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J Aging Res. 2012;2012:753949. doi: 10.1155/2012/753949. Epub 2012 Apr 23.

Blockade of electron transport at the onset of reperfusion decreases cardiac injury in aged hearts by protecting the inner mitochondrial membrane.

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1
Pauley Heart Center, Division of Cardiology, Department of Internal Medicine, Virginia Commonwealth University, Richmond, VA 23298, USA.

Abstract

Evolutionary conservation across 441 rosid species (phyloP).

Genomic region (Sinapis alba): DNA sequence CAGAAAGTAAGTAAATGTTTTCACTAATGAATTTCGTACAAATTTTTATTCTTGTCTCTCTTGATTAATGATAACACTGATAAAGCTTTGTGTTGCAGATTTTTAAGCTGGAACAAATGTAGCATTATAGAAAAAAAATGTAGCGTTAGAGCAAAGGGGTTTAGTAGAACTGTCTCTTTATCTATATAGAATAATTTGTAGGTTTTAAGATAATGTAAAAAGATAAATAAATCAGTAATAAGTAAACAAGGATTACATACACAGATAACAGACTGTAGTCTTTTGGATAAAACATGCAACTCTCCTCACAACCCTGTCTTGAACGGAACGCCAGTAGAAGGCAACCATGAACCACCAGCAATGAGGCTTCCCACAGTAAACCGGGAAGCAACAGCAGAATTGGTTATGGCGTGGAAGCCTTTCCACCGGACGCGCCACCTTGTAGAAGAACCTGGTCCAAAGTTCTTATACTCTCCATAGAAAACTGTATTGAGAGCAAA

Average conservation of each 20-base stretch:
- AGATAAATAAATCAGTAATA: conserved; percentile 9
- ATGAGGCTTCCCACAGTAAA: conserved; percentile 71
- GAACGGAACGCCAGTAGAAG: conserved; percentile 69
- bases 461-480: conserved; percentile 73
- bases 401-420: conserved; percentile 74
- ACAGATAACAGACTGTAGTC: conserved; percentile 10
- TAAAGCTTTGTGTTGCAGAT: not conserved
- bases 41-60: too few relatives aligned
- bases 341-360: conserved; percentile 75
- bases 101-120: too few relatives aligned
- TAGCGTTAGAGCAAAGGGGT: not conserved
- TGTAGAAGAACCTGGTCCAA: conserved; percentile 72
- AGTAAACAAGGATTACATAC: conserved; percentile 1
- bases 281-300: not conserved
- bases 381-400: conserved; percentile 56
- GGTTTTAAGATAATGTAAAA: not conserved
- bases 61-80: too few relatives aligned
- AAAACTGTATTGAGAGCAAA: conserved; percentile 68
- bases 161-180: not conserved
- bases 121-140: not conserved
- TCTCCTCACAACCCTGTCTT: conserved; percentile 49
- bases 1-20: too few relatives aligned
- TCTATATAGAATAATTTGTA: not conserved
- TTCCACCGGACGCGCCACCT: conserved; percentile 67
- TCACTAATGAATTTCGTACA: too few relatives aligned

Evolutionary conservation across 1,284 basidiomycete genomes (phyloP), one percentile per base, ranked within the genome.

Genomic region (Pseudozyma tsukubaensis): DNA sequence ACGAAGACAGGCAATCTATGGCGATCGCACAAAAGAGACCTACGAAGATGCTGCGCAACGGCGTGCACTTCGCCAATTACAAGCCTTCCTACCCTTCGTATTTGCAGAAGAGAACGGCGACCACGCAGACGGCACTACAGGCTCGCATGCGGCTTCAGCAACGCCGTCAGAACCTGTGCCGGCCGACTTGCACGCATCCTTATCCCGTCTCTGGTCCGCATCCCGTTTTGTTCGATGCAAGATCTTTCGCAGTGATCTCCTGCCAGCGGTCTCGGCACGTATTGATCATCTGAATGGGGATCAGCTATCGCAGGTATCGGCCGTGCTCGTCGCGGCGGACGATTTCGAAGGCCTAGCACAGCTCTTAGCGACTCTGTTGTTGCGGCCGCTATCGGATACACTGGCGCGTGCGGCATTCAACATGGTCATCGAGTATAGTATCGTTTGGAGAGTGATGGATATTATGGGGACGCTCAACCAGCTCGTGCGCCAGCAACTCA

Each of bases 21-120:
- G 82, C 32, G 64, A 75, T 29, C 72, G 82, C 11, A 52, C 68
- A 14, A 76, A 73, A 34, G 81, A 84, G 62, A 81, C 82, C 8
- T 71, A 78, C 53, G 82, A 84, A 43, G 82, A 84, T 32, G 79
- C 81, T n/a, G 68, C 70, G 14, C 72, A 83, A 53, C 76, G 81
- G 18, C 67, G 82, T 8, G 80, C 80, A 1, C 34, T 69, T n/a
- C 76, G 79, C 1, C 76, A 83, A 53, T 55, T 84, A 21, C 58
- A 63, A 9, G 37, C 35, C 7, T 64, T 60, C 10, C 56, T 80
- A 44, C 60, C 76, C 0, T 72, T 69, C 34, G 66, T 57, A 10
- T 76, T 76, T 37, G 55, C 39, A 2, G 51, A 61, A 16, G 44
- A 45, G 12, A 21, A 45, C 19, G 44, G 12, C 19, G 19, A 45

Myocardial injury is increased in the aged heart following ischemia-reperfusion (ISC-REP) compared to adult hearts. Intervention at REP with ischemic postconditioning decreases injury in the adult heart by attenuating mitochondrial driven cell injury. Unfortunately, postconditioning is ineffective in aged hearts. Blockade of electron transport at the onset of REP with the reversible inhibitor amobarbital (AMO) decreases injury in adult hearts. We tested if AMO treatment at REP protects the aged heart via preservation of mitochondrial integrity. Buffer-perfused elderly Fischer 344 24 mo. rat hearts underwent 25 min global ISC and 30 min REP. AMO (2.5 mM) or vehicle was given for 3 min at the onset of REP. Subsarcolemmal (SSM) and interfibrillar (IFM) mitochondria were isolated after REP. Oxidative phosphorylation (OXPHOS) and mitochondrial inner membrane potential were measured. AMO treatment at REP decreased cardiac injury. Compared to untreated ISC-REP, AMO improved inner membrane potential in SSM and IFM during REP, indicating preserved inner membrane integrity. Thus, direct pharmacologic modulation of electron transport at REP protects mitochondria and decreases cardiac injury in the aged heart, even when signaling-induced pathways of postconditioning that are upstream of mitochondria are ineffective.

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